Served 10 years
August 5, 1925 to October 1, 1935
By 11:15 p.m. on Tuesday, September 24, 1935, Motorcycle Patrolman Howard E. Beitman, 565 Dixmyth Avenue, and his partner Clifford Rhein had finished their shift and were on their way home when tragically, Patrolman Beitman was thrown from his Harley-Davidson as a car hit the left rear wheel of his motorcycle at Schiller and Hughes Streets. Patrolman Beitman, who was described by Major Charles S. Wolsefer, head of the Traffic Bureau, as “one of the best officers in the safety patrol,” landed on his head and suffered a skull fracture.
Patrolman Rhein, who had been riding a short distance ahead of Patrolman Beitman, reported that when he heard the crash, he noted that the striking vehicle was on the wrong side of the street.
The driver of the other vehicle, a Nash sedan, was Rudolph Gross, 210 East Liberty Street. He was initially arrested for reckless driving and arraigned in Police Court the following day. At this proceeding he was held under $1000 bond and scheduled for a hearing on October 1.
Beitman was taken to General Hospital where he remained unconscious until he died on October 1, 1935.
Once the accident was classified as a fatality, Detective Sergeant George Ebbers and Detectives Andrew Beard and Fred Seebohm arrested Gross again on the more serious manslaughter charge according to a Cincinnati Enquirer accounting the following morning. Patrolman Clifford Rhein signed the warrant.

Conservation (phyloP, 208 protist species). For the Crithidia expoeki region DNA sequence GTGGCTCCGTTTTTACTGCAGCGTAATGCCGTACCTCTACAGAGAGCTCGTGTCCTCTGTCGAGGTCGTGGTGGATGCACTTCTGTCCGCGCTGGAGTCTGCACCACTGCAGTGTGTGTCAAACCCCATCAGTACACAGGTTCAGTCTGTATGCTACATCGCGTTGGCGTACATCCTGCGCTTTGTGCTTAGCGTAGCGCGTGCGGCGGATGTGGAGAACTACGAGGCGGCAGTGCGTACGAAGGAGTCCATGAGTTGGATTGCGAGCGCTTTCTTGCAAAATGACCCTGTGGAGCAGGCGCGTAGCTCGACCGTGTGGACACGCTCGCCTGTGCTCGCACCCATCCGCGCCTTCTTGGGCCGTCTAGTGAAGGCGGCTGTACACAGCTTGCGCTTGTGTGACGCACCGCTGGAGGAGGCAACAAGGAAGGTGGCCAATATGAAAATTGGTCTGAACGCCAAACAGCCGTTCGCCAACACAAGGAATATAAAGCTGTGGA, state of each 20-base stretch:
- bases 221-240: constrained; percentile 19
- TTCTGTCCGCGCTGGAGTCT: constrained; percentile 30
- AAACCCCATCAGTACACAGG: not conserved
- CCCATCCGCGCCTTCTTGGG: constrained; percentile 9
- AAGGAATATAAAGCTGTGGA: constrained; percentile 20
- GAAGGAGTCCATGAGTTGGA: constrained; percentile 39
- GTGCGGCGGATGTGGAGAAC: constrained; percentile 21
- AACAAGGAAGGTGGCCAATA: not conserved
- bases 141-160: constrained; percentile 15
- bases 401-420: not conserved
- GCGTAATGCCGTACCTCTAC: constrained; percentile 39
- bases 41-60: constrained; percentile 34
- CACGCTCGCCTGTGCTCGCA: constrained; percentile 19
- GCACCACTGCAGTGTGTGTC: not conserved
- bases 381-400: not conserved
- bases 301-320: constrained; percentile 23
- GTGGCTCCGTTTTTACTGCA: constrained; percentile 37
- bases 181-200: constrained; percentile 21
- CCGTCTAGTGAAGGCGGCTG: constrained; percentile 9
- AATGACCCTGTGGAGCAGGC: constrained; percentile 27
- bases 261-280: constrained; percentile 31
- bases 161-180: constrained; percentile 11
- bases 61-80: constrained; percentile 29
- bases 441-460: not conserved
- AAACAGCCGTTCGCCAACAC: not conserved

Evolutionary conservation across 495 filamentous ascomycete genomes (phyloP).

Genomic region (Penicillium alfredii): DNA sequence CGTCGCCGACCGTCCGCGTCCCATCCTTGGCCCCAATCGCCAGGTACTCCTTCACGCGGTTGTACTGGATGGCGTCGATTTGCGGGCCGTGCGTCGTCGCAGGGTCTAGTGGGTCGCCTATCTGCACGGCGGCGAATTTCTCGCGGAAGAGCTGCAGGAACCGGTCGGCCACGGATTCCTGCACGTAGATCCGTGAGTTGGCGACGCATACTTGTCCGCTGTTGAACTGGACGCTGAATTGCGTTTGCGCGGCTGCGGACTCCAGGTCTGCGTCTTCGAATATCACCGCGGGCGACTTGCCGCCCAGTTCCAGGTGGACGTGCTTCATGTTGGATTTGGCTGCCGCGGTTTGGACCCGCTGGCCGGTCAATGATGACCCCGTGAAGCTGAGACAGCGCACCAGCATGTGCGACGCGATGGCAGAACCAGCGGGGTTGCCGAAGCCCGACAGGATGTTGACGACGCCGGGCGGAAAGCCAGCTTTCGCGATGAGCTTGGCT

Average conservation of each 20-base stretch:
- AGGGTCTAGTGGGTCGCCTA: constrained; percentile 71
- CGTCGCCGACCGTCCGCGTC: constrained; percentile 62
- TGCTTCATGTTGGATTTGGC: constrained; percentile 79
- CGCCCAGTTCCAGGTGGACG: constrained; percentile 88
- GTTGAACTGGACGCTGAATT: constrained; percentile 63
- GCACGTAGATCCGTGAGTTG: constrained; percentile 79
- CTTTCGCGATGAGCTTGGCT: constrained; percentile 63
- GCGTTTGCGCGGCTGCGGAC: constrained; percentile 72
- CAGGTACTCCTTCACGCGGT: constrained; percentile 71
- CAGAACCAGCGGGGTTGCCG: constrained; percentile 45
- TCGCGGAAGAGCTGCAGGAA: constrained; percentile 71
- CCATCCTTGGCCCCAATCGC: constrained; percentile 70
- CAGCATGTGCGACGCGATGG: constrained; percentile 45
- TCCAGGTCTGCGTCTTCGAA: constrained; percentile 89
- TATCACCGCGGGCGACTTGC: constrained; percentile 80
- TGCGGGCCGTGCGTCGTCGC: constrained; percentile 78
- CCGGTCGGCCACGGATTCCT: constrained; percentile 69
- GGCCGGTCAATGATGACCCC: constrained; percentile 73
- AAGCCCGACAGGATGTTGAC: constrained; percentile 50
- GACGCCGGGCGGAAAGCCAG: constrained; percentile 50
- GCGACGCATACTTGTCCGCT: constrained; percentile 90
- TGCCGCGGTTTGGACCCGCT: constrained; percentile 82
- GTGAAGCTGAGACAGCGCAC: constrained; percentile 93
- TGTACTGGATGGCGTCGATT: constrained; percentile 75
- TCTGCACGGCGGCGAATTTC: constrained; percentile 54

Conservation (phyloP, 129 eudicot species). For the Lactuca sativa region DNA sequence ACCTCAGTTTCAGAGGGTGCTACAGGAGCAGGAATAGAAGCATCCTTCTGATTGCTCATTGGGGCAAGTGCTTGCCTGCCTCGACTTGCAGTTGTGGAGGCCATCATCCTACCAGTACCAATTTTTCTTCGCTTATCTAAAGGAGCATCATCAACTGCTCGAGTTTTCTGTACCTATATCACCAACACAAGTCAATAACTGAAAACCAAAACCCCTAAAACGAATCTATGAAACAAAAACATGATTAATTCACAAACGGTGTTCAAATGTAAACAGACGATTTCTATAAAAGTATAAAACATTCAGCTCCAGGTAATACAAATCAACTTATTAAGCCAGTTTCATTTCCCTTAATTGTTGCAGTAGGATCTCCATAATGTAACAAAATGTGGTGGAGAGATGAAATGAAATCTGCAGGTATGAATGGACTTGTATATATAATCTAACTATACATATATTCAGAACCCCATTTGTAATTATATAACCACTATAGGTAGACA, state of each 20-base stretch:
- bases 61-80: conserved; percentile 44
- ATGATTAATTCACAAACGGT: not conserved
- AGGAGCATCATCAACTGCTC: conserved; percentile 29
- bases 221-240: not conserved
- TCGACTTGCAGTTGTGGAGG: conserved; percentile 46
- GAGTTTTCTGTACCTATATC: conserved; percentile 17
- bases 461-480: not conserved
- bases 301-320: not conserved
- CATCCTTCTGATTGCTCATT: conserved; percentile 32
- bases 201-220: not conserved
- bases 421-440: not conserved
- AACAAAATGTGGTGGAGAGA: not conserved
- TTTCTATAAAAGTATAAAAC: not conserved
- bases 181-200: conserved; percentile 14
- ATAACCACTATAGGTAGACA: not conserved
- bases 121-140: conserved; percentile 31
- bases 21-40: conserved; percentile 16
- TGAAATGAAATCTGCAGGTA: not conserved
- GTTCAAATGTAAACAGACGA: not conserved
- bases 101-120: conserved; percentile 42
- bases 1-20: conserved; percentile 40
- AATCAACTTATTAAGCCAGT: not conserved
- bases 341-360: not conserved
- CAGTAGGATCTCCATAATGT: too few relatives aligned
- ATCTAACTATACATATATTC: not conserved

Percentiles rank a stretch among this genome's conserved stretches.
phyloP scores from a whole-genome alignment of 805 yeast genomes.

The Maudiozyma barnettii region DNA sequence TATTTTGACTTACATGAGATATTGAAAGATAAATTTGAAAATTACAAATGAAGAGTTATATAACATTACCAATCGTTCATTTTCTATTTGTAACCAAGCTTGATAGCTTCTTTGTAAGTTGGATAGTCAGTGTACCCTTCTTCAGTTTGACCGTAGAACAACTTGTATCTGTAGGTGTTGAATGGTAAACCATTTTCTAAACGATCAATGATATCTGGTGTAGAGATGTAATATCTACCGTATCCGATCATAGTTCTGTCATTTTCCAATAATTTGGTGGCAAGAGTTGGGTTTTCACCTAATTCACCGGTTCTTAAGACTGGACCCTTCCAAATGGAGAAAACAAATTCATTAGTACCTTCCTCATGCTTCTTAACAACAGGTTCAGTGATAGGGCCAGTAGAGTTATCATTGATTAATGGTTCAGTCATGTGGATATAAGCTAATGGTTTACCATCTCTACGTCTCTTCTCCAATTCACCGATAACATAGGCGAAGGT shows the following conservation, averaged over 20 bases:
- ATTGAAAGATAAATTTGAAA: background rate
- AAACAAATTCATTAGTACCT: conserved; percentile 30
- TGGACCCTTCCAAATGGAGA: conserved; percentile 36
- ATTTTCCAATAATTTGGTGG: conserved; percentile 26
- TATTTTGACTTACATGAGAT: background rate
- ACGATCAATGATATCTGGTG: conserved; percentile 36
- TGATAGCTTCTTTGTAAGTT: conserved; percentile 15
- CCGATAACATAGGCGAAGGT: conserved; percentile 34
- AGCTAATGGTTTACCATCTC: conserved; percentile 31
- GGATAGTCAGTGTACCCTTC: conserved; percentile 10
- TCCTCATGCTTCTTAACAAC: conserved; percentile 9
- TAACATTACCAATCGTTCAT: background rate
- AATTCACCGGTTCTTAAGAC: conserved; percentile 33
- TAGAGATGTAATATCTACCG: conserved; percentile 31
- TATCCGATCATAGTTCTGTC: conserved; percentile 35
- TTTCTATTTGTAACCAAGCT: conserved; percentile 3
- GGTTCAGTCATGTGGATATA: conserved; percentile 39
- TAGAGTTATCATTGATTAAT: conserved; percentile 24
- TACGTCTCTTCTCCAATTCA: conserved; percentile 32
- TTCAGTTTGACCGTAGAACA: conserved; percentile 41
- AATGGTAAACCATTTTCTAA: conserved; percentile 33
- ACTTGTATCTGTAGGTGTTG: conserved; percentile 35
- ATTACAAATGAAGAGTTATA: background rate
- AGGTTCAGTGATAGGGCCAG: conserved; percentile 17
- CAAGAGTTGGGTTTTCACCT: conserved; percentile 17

On the day Patrolman Beitman died, Municipal Judge Otis R. Hess continued Gross’ trial until October 8 and allowed him to go free on bond.
When the case came to trial on the appointed day, Hess referred it to the Grand Jury. Nearly four months later, on February 14, 1936, the Grand Jury ignored the manslaughter charge, according to Hamilton County Common Pleas records. All along there had been conflicting reports as to which driver – Patrolman Beitman or Rudolph Gross – had the right-of-way on the night of the accident. The accident occurred at the northwest corner of Schiller and Hughes Streets, according to the Patrolman Beitman’s Injury Report, dated September 25, 1935. In the same report, we read that Gross had been driving north on Hughes Street while Patrolman Beitman’s motorcycle had been traveling west on Schiller at the time of the accident.
Patrolman Howard E. Beitman had been the second Station X Motorcycle Squad member to be killed in the line of duty during 1935. Just seven months earlier, Patrolman Jessie Roy Hicks had been killed while pursuing a speeding auto on West Eighth Street during the early morning hours of February 25.
Motorcycles had been in use by the Cincinnati Police Department for almost a quarter century the year that Patrolmen Hicks and Beitman lost their lives.
In 1910, Chief William H. Jackson asked the City for funding for both “auto-patrols and motorcycles” so that these might be placed in police Districts 6, 7, 8, 9 and 10.
A year later, two motorcycles were purchased and placed in commission. These were used to regulate traffic in Districts 7 and 8.
In the 1913, Annual Report of City Departments (dated December 20, 1913) we read from the Office of the Director of Public Safety, “Twelve motorcycles were added to take care of the outskirts and to answer emergency calls from substations.” The sub-stations scheduled to get them were Saylor Park, College Hill, Carthage, Oakley, Pleasant Ridge, Madisonville, California, Mt. Washington and Hyde Park.